Benny stumbled, heroin in hand, into a trash-strewn lot on D Street near Somerset in Kensington. It was early Monday and Benny, who is 37 and panhandles downtown at Eighth and Market Streets, was sick from want of a fix.

To score, he'd ridden the El to this hard corner, in the heart of Philadelphia's heroin epidemic. A week earlier, a man had been found dead from an overdose in the same field Benny now knelt in, preparing his needle. Five others died within hours on nearby blocks.

Benny didn't know the dead. But he had heard about the heroin that killed them. "The good bags," he said. He wanted some.

"You find out people are dying from it - you got to find it," Benny said after rolling up the sleeve of his green hoodie and injecting himself.

In the middle of this city's unprecedented heroin crisis, Benny played chance with his life. Thirty-five people died from the drug over five days earlier this month, officials said. That's after 50 city overdoses - five of them fatal - on a single day in November. The deaths have been attributed to either batches of lethally pure heroin or the deadly cutting of the drug with powerful synthetic opioids like fentanyl, which magnified heroin's potency 50 times.

Five years ago, officials recorded 438 overdose deaths in Philadelphia. This year, that number could surpass 900.

Last month, Mayor Kenney announced a task force to combat the city's opioid epidemic, demanding a plan of action within 90 days. There have been other plans.

In March, with support from the city health department, the Kensington needle exchange program, Prevention Point Philadelphia, and other community stakeholders produced a blueprint for halving city overdose deaths within five years. The plan called for the declaration of a public health emergency, widespread distribution of the overdose-reversing drug naloxone, an increased early-warning system for overdoses, and far better access to treatment.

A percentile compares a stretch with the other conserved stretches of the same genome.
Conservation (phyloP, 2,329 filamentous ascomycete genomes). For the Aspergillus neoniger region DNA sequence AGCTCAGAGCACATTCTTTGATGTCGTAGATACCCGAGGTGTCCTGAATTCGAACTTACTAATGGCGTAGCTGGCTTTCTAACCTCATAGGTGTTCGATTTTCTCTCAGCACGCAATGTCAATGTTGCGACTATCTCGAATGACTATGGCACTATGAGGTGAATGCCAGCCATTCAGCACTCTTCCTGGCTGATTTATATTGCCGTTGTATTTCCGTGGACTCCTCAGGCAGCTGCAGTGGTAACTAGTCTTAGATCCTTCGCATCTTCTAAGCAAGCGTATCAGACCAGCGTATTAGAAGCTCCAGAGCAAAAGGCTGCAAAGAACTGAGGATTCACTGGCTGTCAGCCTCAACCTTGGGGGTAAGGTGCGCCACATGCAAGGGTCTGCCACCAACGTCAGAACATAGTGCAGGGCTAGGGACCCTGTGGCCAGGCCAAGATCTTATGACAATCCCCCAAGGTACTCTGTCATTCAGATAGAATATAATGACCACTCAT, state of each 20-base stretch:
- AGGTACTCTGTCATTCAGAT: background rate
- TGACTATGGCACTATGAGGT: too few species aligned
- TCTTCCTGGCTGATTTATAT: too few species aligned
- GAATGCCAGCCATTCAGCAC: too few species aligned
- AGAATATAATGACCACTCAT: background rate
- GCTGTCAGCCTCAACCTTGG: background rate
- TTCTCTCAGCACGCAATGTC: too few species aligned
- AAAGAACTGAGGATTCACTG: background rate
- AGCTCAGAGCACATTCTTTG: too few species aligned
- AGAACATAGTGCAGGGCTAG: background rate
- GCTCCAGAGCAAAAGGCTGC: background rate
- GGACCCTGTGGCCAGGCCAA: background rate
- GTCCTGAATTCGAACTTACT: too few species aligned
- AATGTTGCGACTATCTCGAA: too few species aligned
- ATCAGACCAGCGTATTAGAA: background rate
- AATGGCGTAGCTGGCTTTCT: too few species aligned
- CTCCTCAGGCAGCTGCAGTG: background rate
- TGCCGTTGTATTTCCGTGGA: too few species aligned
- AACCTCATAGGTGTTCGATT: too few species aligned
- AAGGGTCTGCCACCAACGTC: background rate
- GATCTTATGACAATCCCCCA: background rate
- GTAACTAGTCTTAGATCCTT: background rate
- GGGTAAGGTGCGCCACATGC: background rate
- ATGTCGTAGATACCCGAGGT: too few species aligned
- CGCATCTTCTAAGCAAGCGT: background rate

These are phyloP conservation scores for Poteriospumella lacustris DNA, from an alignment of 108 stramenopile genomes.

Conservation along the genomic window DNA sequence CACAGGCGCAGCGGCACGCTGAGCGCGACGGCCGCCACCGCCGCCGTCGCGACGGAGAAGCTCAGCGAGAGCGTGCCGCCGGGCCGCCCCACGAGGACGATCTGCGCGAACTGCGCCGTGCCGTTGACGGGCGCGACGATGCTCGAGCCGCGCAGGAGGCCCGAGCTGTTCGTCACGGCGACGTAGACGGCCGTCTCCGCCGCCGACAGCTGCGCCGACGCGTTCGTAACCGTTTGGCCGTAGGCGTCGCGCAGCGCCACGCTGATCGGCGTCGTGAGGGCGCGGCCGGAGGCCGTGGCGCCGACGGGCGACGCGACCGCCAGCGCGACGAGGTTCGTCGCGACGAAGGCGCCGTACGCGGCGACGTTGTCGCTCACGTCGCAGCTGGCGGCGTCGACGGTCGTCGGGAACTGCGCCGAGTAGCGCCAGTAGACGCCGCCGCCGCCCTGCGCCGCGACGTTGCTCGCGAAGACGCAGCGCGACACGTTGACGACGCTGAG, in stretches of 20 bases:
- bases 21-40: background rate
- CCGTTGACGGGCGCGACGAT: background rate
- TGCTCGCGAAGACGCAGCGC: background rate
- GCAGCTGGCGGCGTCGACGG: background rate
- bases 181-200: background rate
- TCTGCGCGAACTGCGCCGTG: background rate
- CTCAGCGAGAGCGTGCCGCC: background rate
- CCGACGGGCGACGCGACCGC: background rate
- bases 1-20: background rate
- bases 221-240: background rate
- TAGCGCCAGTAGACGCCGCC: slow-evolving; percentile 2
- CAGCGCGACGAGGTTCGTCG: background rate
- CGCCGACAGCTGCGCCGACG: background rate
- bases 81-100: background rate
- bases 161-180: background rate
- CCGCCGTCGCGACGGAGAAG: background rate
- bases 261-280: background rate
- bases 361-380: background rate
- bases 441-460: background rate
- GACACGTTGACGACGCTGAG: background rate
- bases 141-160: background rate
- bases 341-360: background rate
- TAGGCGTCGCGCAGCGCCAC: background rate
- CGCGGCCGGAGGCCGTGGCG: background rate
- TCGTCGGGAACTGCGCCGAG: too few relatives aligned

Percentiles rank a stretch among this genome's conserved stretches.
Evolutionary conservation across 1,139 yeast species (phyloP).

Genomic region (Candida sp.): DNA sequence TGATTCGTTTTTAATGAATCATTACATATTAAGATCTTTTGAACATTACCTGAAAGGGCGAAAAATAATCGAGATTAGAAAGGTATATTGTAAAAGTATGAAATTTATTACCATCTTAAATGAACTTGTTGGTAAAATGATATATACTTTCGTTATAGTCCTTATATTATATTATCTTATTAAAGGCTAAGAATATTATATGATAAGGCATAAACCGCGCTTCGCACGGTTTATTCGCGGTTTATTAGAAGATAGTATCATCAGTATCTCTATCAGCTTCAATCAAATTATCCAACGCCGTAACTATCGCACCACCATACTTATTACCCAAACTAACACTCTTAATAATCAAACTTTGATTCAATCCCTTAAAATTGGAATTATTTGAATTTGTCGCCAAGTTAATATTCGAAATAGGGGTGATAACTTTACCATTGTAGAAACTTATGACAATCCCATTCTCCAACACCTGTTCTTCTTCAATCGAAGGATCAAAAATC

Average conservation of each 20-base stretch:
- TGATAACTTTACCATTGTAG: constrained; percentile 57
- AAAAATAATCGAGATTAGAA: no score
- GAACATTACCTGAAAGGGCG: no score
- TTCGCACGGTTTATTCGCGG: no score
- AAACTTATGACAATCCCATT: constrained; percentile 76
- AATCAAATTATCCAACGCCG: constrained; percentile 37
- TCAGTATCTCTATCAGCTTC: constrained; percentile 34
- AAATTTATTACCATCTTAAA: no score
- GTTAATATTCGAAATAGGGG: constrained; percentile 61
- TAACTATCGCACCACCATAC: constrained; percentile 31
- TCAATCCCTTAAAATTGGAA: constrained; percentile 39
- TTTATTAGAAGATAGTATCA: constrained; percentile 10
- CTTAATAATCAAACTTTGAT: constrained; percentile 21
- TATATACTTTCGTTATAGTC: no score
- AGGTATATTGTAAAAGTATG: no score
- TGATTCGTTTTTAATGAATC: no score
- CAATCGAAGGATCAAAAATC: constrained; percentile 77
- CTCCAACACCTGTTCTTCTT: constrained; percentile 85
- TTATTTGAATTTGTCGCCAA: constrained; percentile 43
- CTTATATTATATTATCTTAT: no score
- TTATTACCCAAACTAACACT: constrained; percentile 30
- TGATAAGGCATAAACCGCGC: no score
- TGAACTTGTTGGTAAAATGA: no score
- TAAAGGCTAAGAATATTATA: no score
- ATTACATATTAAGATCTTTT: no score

But that plan found a city shelf. And now we begin again.

How do you measure this epidemic? You walk the streets where the hurt is the worst. You go to Kensington.

There, the urgency is easily found.

It's clear in the face of Elvis Rosado, a Prevention Point coordinator, as he waits for the inevitable banging on the door and news of yet another overdose. In recent weeks, he's saved two people's lives by administering naloxone. Now he walks Kensington Avenue, looking for others to help.

It's plain in the voice of Chris Marshall, director of Last Stop Sobriety, as he recalled four friends from his Kensington recovery center who have died in recent months - a higher rate of fatalities, he said, than ever before.

"Giddy, happy - made you happy just being around her," he said of a woman in her 20s who died in September.

"Smart, intelligent - could have been a CEO of a company," he said of a 31-year-old man who died last week.

The urgency was there in the young faces gathered at Last Stop for a recovery meeting Monday night. The room was so packed with city and suburban kids, you could be forgiven for momentarily thinking you had walked into Johnny Brenda's. If it were only that.

And the urgency was there in Benny's eyes, his sunken cheeks. He was tall and thin, with uncut brown hair. His pants were torn and soiled. In the pull of addiction, Benny was a shadow of whomever it was he used to be.

He comes from Glassboro, he said, but did not offer his last name because, he said, there is a warrant out, for stealing copper and leaving a court-ordered drug program. He sleeps in an alley behind a Burger King, and he holds up a sign that reads, "Just Hungry."

Benny's hunger is fierce.

And now he wanted the good bags. The ones marked "Super Death."

But the dealers were all out of that kind.

"I just did crap," he said, tossing away the emptied heroin baggie.

He'd have to come back later, he said. And with that, Benny left the field where yet another man had died from drugs in Philadelphia, but he had survived for at least another day.